How will Israeli defense firms fare under the new $38 billion arms deal?
By Sam Sokol/JNS.org
JERUSALEM - A tour of any Israeli army base reveals a wealth of American equipment. M-16s are stamped, “Property of the U.S. Army.” Tuna cans and teabags come with ShopRite labels. And tents have English-language instructions sewn onto their fabric walls.
This close relationship extends into all areas of defense procurement, especially when it comes to Israel’s high-tech qualitative edge in air power, missile defense and other related areas.
The new $38 billion Israel security deal recently signed - the U.S.’s largest ever aid package to Israel - fundamentally changes the way Israel will be able to spend the money.
Traditionally, America’s billions in military aid have been constructed, in part, as a subsidy for U.S. manufactures, with Jerusalem required to expend some three quarters of the funds in the United States.
Israel's Prime Minister Benjamin Netanyahu and U.S. President Barak Obama meet in New York City just days after signing the U.S.-Israel aid deal.
But now, Jerusalem will no longer be allowed to spend 26 percent of the money on supplies and services by local defense contractors. This promises to force significant changes in the way Israeli companies do business.
And while the new deal will bring in $3.8 billion a year over the next decade - a $700 million increase over the last MOU – critics, such as Israeli Prime Minister Benjamin Netanyahu rival, Yair Lapid, say the new deal will cost Israeli manufacturing jobs. He also charges that the amount granted would be even higher if not for Netanyahu’s high-profile campaign against Obama’s nuclear deal with Iran last year.
Lapid’s worries are echoed by several local defense contractors, who initially expressed concern they won’t be able to adapt.
One industry source, quoted by Globes, the Israeli business daily, said, “this clause is a catastrophe for small and medium-sized Israel defense companies.”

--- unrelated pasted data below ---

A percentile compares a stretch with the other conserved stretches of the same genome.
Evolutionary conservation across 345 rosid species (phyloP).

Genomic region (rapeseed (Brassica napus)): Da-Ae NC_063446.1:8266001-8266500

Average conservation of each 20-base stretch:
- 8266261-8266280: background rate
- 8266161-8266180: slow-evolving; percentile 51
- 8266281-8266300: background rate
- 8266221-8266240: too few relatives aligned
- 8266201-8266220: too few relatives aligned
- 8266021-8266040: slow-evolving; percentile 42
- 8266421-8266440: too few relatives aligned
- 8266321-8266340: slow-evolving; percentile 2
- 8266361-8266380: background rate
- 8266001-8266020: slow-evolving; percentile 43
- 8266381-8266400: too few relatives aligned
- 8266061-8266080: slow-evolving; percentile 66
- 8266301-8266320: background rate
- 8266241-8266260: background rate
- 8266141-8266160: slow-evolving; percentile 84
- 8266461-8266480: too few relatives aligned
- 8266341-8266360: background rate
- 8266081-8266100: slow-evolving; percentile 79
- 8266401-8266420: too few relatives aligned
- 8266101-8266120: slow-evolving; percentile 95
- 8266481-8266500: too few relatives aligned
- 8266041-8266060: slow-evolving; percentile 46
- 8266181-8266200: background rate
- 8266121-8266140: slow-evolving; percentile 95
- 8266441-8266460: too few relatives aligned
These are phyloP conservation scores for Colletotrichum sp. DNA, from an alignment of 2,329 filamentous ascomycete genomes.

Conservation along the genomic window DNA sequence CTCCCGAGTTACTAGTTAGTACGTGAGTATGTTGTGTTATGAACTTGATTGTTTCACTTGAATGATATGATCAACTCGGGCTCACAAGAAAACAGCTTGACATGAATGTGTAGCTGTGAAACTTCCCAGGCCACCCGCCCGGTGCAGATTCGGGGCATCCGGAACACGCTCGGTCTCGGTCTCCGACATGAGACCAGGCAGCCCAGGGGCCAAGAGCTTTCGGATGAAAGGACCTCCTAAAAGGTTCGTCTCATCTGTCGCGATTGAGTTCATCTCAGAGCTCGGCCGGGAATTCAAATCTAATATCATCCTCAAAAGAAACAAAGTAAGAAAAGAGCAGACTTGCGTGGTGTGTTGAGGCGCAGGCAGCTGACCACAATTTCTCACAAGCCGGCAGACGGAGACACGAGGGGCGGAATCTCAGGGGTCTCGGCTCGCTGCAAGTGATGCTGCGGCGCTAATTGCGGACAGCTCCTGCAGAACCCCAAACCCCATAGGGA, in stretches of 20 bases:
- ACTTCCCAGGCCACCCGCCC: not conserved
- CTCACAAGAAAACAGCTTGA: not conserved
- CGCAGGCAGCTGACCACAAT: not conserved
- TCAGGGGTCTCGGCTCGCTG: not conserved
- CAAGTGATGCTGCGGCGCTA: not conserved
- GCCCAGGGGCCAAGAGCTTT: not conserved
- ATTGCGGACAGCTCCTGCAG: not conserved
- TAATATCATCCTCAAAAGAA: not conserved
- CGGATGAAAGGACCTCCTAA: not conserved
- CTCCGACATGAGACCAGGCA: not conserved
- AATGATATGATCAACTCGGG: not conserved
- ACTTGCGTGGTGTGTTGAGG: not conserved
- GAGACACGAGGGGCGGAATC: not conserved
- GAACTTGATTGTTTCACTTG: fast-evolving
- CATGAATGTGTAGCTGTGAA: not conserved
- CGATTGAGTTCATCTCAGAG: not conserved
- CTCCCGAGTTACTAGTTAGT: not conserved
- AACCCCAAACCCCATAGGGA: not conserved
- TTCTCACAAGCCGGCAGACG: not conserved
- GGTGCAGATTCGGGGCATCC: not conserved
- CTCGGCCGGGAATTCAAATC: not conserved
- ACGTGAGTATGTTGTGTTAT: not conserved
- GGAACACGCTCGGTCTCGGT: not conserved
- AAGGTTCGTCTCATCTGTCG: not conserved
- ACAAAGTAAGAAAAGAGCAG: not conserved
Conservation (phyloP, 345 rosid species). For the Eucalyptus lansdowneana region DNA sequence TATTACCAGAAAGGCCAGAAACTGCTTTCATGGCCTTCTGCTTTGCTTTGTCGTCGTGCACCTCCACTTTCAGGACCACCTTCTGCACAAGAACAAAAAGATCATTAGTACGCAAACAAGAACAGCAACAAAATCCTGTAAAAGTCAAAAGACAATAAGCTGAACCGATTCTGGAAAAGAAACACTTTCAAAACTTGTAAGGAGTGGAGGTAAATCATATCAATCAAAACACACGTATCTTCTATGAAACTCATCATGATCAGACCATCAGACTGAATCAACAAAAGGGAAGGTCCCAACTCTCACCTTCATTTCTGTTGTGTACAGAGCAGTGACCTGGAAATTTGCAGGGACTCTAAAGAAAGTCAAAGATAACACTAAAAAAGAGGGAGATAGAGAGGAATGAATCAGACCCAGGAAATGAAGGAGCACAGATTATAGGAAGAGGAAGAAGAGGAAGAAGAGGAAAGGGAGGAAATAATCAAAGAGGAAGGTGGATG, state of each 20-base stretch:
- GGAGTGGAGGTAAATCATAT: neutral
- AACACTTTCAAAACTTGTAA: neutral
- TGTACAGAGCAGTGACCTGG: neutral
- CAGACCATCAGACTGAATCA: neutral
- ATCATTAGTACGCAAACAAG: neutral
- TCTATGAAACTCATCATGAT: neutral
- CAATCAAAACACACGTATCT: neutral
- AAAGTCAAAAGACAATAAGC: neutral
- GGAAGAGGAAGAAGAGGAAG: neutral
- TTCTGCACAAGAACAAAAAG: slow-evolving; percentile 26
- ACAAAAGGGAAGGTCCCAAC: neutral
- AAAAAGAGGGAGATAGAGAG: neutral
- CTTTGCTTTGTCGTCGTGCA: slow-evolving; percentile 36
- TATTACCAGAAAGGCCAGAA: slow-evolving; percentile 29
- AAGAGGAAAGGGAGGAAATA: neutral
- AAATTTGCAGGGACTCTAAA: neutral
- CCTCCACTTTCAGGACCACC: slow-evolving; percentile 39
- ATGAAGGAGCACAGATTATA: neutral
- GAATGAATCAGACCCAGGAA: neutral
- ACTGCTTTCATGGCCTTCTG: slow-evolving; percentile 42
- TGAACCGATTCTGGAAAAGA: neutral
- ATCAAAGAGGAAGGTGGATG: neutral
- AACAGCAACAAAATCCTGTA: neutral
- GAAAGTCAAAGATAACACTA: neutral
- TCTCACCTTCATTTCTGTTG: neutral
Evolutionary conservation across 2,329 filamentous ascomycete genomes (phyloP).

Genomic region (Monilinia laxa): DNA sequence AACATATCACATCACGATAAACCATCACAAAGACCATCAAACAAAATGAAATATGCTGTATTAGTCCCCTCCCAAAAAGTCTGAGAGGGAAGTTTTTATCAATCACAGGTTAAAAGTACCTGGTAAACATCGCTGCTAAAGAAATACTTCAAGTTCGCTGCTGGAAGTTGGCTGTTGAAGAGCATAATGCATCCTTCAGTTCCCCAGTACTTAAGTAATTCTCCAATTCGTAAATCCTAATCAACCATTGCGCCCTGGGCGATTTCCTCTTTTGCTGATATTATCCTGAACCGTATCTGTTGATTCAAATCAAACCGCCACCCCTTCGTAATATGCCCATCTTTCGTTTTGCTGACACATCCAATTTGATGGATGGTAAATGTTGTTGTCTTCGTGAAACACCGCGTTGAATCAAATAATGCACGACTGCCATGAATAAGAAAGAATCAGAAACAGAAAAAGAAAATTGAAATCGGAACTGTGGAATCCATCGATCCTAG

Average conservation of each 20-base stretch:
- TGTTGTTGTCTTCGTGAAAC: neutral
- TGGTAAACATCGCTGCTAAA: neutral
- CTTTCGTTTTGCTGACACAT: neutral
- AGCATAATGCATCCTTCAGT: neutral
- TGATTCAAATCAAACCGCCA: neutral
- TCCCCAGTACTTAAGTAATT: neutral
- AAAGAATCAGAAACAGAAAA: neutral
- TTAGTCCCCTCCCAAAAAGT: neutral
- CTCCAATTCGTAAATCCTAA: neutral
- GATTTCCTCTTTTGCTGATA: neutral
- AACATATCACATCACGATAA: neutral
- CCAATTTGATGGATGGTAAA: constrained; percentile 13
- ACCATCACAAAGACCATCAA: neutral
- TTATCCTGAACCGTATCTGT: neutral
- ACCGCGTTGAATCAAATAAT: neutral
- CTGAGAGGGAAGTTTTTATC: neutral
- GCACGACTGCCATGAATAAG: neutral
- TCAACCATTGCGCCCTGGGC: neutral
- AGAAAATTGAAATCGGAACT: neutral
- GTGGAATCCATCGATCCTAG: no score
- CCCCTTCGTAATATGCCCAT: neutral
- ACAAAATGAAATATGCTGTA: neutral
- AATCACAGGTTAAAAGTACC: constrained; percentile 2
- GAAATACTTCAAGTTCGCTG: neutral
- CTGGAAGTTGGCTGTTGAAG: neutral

He added that, “Spending in shekels from the defense budget on procurement of weapons and systems from the local industry is already low. And procurement from small defense companies is made possible to a large extent by conversion into shekels of aid money in dollars.”
Potential problems for smaller businesses
Small and medium-sized companies will be affected as they will lose business, unlike larger firms that can rely in export income to help weather the storm.
Another industry leader was quoted saying he believed between 70 and 80 local firms could close their doors as a result.
Another industry insider, speaking with the Jerusalem Post, explained that many of the larger companies have the option of setting up American subsidiaries or becoming subcontractors to U.S. firms, however, they too will certainly face hardships.
A representative of the Economy and Industry Ministry agreed, telling Haaretz that smaller businesses may not be able to make such a transition.
American firms have become increasingly skeptical of how the U.S. subsidizes their Israeli counterparts, especially given competition in arms exports to countries such as India,Bloomberg View analyst Eli Lake said in a recent article. It seems such concerns have been heard by the White House.